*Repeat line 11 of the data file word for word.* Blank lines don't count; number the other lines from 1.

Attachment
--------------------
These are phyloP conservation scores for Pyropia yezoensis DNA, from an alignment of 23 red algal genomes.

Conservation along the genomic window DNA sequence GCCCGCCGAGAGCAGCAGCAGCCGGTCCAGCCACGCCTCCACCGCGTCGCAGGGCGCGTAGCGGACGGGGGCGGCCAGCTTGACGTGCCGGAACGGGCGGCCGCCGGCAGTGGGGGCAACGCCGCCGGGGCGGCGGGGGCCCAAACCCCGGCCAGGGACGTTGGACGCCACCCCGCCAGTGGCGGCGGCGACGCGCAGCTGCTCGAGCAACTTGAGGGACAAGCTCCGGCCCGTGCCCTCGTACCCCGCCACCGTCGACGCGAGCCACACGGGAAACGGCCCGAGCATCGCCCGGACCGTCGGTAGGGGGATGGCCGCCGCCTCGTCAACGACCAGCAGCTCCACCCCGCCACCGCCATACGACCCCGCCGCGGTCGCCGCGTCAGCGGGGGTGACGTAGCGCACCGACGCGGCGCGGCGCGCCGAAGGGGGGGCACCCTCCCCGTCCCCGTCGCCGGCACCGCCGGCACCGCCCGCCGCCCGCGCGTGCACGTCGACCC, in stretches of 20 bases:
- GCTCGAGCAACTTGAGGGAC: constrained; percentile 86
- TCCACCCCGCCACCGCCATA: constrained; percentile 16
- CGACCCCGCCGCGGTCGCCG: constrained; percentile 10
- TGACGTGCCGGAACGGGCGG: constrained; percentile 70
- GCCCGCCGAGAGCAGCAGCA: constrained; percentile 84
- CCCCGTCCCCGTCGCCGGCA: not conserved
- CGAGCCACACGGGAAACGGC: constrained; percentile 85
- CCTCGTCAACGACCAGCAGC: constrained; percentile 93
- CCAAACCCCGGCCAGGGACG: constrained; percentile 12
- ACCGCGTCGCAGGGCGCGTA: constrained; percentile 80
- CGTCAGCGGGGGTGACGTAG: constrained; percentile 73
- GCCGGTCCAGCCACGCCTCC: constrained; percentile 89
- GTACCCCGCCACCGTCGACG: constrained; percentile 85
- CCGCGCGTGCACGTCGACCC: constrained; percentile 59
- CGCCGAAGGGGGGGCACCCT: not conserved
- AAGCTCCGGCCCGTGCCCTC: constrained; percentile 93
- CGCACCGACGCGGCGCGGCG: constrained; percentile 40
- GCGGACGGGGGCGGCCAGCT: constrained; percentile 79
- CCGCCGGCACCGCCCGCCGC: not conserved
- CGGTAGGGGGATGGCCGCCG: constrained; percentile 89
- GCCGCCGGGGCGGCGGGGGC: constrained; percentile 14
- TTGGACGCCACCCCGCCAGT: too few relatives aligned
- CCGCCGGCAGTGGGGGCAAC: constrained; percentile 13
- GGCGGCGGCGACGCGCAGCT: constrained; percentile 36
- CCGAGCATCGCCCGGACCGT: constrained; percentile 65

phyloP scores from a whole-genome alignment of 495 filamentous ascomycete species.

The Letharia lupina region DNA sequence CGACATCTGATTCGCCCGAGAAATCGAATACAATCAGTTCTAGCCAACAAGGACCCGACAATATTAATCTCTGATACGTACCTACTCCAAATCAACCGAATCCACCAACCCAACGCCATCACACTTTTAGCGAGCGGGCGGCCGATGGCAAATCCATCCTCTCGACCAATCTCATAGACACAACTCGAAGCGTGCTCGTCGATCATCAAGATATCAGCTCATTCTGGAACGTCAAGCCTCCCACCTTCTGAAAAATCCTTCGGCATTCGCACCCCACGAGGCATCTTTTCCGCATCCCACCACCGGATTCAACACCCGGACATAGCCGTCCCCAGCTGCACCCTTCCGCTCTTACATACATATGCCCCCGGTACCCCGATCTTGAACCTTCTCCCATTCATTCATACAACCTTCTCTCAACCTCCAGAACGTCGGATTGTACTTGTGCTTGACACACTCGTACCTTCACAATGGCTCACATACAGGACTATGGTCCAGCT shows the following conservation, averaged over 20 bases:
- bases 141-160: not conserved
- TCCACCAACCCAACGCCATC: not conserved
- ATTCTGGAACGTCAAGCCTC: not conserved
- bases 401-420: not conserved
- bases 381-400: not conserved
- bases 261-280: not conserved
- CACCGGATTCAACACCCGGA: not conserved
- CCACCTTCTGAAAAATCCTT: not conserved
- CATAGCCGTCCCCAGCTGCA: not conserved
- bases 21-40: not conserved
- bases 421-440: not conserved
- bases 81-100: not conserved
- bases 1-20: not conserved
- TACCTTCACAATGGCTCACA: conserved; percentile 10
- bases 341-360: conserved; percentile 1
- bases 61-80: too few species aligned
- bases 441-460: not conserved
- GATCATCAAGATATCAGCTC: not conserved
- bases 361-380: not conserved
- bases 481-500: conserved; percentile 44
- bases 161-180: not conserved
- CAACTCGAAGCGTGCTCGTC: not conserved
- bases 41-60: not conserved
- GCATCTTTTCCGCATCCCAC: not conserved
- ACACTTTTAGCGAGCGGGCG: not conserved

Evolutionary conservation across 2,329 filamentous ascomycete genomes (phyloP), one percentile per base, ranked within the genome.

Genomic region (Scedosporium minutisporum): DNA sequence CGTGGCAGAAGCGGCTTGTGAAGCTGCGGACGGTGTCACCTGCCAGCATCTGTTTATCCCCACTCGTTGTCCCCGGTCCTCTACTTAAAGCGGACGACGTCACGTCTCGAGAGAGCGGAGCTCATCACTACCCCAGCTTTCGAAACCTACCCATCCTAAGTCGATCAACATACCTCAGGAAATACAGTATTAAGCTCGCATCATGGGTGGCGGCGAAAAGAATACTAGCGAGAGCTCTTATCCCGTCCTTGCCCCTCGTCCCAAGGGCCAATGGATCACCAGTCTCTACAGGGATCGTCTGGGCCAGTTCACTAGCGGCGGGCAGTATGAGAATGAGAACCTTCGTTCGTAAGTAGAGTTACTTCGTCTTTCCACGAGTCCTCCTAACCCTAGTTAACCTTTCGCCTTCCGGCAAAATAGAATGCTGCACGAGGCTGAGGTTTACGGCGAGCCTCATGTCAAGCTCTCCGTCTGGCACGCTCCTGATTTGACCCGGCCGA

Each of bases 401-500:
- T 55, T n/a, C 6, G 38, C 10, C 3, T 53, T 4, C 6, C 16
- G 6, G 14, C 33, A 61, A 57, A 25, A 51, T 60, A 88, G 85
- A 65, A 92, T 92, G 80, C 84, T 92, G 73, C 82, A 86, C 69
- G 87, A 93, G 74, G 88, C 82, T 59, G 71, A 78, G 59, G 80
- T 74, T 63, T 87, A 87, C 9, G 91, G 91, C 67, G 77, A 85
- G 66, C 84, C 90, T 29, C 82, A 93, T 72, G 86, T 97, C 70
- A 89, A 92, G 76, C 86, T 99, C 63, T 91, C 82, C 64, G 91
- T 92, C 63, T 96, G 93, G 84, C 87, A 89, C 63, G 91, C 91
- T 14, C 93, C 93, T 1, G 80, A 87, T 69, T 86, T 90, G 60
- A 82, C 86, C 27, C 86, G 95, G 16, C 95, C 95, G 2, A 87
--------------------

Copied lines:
- CCAAACCCCGGCCAGGGACG: constrained; percentile 12